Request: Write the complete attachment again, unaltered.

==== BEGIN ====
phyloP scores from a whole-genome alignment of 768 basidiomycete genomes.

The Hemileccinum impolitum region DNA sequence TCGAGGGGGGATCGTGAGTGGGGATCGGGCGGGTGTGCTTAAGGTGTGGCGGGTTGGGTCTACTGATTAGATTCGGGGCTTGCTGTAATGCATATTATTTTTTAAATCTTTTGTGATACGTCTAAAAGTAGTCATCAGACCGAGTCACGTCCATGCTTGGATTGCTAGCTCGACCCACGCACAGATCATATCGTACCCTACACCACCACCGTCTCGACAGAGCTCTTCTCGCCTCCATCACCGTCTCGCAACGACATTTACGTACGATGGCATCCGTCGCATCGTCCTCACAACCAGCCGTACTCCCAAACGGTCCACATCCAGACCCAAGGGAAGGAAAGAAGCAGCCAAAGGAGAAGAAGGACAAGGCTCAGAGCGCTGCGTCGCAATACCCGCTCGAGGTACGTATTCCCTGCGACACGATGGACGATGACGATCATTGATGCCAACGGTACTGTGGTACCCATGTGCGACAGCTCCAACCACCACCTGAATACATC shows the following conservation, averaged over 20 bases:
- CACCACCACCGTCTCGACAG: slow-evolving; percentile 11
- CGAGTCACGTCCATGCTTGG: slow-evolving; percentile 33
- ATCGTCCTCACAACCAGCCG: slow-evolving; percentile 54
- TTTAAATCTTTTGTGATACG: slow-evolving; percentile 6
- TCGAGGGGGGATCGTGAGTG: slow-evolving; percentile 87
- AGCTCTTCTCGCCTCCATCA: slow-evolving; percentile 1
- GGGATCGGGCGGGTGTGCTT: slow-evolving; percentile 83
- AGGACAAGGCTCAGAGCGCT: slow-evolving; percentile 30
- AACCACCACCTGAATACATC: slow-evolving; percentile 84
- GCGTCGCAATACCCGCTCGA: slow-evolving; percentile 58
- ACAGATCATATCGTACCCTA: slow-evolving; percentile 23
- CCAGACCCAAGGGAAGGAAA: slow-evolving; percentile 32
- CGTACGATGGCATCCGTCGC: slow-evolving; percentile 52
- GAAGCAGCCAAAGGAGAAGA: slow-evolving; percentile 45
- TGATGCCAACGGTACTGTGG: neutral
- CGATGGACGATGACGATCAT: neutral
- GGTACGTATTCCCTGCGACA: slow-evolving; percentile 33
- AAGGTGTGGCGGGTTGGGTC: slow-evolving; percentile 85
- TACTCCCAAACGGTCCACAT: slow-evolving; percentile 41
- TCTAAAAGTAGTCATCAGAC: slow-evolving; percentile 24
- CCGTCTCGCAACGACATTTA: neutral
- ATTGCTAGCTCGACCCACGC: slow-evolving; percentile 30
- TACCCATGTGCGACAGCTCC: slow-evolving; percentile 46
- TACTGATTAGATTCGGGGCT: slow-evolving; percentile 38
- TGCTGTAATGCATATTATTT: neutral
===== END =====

phyloP scores from a whole-genome alignment of 768 basidiomycete genomes.

The Hemileccinum impolitum region DNA sequence TCGAGGGGGGATCGTGAGTGGGGATCGGGCGGGTGTGCTTAAGGTGTGGCGGGTTGGGTCTACTGATTAGATTCGGGGCTTGCTGTAATGCATATTATTTTTTAAATCTTTTGTGATACGTCTAAAAGTAGTCATCAGACCGAGTCACGTCCATGCTTGGATTGCTAGCTCGACCCACGCACAGATCATATCGTACCCTACACCACCACCGTCTCGACAGAGCTCTTCTCGCCTCCATCACCGTCTCGCAACGACATTTACGTACGATGGCATCCGTCGCATCGTCCTCACAACCAGCCGTACTCCCAAACGGTCCACATCCAGACCCAAGGGAAGGAAAGAAGCAGCCAAAGGAGAAGAAGGACAAGGCTCAGAGCGCTGCGTCGCAATACCCGCTCGAGGTACGTATTCCCTGCGACACGATGGACGATGACGATCATTGATGCCAACGGTACTGTGGTACCCATGTGCGACAGCTCCAACCACCACCTGAATACATC shows the following conservation, averaged over 20 bases:
- CACCACCACCGTCTCGACAG: slow-evolving; percentile 11
- CGAGTCACGTCCATGCTTGG: slow-evolving; percentile 33
- ATCGTCCTCACAACCAGCCG: slow-evolving; percentile 54
- TTTAAATCTTTTGTGATACG: slow-evolving; percentile 6
- TCGAGGGGGGATCGTGAGTG: slow-evolving; percentile 87
- AGCTCTTCTCGCCTCCATCA: slow-evolving; percentile 1
- GGGATCGGGCGGGTGTGCTT: slow-evolving; percentile 83
- AGGACAAGGCTCAGAGCGCT: slow-evolving; percentile 30
- AACCACCACCTGAATACATC: slow-evolving; percentile 84
- GCGTCGCAATACCCGCTCGA: slow-evolving; percentile 58
- ACAGATCATATCGTACCCTA: slow-evolving; percentile 23
- CCAGACCCAAGGGAAGGAAA: slow-evolving; percentile 32
- CGTACGATGGCATCCGTCGC: slow-evolving; percentile 52
- GAAGCAGCCAAAGGAGAAGA: slow-evolving; percentile 45
- TGATGCCAACGGTACTGTGG: neutral
- CGATGGACGATGACGATCAT: neutral
- GGTACGTATTCCCTGCGACA: slow-evolving; percentile 33
- AAGGTGTGGCGGGTTGGGTC: slow-evolving; percentile 85
- TACTCCCAAACGGTCCACAT: slow-evolving; percentile 41
- TCTAAAAGTAGTCATCAGAC: slow-evolving; percentile 24
- CCGTCTCGCAACGACATTTA: neutral
- ATTGCTAGCTCGACCCACGC: slow-evolving; percentile 30
- TACCCATGTGCGACAGCTCC: slow-evolving; percentile 46
- TACTGATTAGATTCGGGGCT: slow-evolving; percentile 38
- TGCTGTAATGCATATTATTT: neutral